Carol Lynley: Her Film & TV Career in Thrillers, Fantasy & Suspense (paperback)
Nominated for the 2021 Rondo Award!
Since she was a child, the beautiful Carol Lynley graced television and movie screens from 1956 until 2002. She successfully progressed from child model, to teenage idol, to ingénue in such hit films as The Light in the Forest, Blue Denim, Return to Peyton Place, and Under the Yum Yum Tree. Then her cool beauty was put to perfect use as the bewildered blank-faced mother search- ing for a missing daughter who may or may not exist in the cult mystery thriller Bunny Lake Is Missing. This propelled Lynley to adult leads where she excelled playing the lady in peril culmi- nating with her most famous role as terrified pop singer Nonnie in The Poseidon Adventure.
Carol Lynley: Her Film & TV Career in Thrillers, Fantasy and Suspense highlights Carol’s appearances in the titled genres. She has been terrorized on screen by everything from psychotic relatives to werewolves and the Blob, from murderous convicts to rampaging beasts and sinking upside down ocean liners. Most fans of these genres do not realize how prolific Carol was, going from theatrical features (The Shuttered Room, The Cat and the Canary, Blackout), to made-for-TV movies (The Immortal, The Night Stalker, Death Stalk), to television guest appear- ances (Alfred Hitchcock Presents, The Man from U.N.C.L.E., The Invaders, Night Gallery, Fantasy Island, Tales of the Unexpected) and back again for over thirty years. Peppered with comments from Carol Lynley specifically for this book and past published sources, it also features fascinat- ing behind-the-scenes tales from her co-workers including Arledge Armenaki, Stephan Chase, Matt Dotson, John Goff, Howard Kazanjian, Harry Langdon, Jr., Alan J. Levi, and Tina Sinatra. Tom Lisanti goes beyond The Poseidon Adventure to shine a light on Carol Lynley’s underrated work in the thriller/fantasy/suspense/horror genres with this meticulously researched and well-illustrated tribute book.
Tom Lisanti is an award-winning author whose books include Talking Sixties Drive-In Movies and eight others about sixties Hollywood. He resides in New York City.
"Tom Lisanti is another author I admire.
He has interviewed and written about many
1960s actresses who truly deserve attention.
I am less knowledgeable about ’60s movies
and players, although I do watch these films,
and it’s nice to have a scholar such as Lisanti
to chronicle the decade. His new, massive
tome (700-plus pages!) is Carol Lynley: Her
Film & TV Career in Thrillers, Fantasy and
Suspense (BearManor Media softcover $39).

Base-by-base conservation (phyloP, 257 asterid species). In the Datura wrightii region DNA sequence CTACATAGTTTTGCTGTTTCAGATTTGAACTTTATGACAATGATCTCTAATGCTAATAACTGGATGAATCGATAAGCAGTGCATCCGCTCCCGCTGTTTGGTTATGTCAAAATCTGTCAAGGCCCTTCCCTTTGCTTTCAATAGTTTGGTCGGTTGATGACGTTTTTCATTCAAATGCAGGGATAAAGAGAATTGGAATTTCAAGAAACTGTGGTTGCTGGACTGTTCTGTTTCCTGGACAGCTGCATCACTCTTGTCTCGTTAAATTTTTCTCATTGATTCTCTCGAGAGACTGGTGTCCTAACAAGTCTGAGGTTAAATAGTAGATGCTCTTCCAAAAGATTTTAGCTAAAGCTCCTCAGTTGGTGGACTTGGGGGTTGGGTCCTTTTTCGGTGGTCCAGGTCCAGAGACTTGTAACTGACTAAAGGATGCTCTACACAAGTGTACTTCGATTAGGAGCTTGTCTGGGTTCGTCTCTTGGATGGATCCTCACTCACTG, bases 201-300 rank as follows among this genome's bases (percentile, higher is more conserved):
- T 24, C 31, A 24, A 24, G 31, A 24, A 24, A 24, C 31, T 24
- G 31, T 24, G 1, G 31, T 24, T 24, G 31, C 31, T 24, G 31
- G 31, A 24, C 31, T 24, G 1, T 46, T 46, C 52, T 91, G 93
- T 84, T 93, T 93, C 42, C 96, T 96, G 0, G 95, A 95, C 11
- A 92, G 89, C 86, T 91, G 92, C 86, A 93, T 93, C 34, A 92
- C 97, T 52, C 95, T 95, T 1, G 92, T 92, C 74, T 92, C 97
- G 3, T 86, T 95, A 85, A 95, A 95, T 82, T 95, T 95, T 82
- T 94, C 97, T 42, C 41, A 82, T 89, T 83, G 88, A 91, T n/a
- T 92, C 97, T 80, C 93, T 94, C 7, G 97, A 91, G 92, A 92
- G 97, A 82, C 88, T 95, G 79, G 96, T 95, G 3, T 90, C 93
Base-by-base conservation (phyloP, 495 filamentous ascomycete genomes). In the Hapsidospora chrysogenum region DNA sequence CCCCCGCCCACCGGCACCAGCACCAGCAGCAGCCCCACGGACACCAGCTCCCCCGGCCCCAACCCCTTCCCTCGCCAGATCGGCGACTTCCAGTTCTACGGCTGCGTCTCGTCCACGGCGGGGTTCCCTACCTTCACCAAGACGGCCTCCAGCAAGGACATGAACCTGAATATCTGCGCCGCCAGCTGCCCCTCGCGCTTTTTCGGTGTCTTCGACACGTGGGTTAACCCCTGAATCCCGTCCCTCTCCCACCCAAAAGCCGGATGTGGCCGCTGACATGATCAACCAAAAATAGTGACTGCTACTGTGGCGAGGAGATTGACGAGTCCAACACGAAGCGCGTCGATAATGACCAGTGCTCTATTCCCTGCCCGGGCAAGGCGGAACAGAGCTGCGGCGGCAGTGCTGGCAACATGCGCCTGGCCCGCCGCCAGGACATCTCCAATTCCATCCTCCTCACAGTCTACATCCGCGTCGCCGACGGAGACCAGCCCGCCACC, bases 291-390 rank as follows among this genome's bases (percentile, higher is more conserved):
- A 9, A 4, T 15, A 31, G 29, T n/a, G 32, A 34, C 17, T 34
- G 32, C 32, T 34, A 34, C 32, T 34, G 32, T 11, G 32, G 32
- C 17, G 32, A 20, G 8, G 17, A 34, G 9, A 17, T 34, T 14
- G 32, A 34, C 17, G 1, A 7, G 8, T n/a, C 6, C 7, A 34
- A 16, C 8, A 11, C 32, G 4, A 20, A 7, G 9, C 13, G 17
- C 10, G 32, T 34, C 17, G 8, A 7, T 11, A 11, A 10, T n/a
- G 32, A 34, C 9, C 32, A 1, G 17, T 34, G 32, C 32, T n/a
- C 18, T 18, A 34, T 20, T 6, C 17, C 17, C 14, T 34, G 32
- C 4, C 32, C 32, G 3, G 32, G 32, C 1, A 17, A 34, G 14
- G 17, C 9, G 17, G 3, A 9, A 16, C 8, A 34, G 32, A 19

I have liked her ever since I saw—no kidding—
Holiday for Lovers (1959), where she
played the snappy daughter of—no kidding—
Clifton Webb and Jane Wyman. I laughed like
an idiot over her line deliveries; as young as
she was, she really elevated that picture.
“I’ve never been in a scandal,” Lynley
once said. “I’ve never been caught running
naked down a highway. I’ve not tried to shoot
anybody. Nobody’s ever tried to shoot me.
My child is legitimate... I’ve never been to
Betty Ford... No porn... No drug addictions...
I’ve outlived three of my doctors.
"So if you’re going to write a juicy book, I’ve
got a problem.” Since Lynley cooperated
with this book before her 2019 death—and
is extensively quoted in it—she certainly
didn’t have a problem with Lisanti and his
approach. While some would balk at a book
without titillating stories, they need not
worry here. Lisanti does an incredible job
writing about Lynley’s life and career in such
detail that there simply isn’t anything else
you SHOULD know about her.
"The title might deter a few readers, since
it sounds pretty specialized. But, as Lisanti
points out, “She has been terrorized on
screen by everything from psychotic relatives
to werewolves and the Blob, from
murderous convicts to rampaging beasts and
sinking upside down ocean liners.” I never
realized until this book that Lynley acted so
extensively in thrillers, fantasy and suspense
films, but some of her best-known films are
in those genres: Shock Treatment (1964),
Bunny Lake Is Missing (1965), The Shuttered
Room (1967), The Night Stalker (1972), The
Poseidon Adventure (1972), etc. But, despite
the title, her other films are discussed, too:
The Light in the Forest (1958), Blue Denim
(1959), Return to Peyton Place (1961), The
Last Sunset (1961), Under the Yum Yum Tree
(1963), The Pleasure Seekers (1964), Norwood
(1970), etc., and her TV work. If you
are a fan of Lynley’s, there is simply no reason
why you shouldn’t get this—it is thorough,
insightful, filled with her opinions on just
about everything pertaining to her career,
and dozens upon dozens of terrific photos. In
addition to his interview with Lynley, Lisanti
talked to quite a few of her co-workers and
"Lisanti knows his stuff, his research is impeccable,
he has a genuine love of Lynley and
her films, and you can tell he is having fun recounting her movies and TV performances.
"The narrative is fawning at times, but that’s
fine. If he wasn’t a fan, he wouldn’t be writing
this book. The author is completely honest
about Lynley and her missteps; he certainly
doesn’t paint her as a perfect creature.
He expresses his opinions in an intelligent,
sometimes humorous way, and the text is
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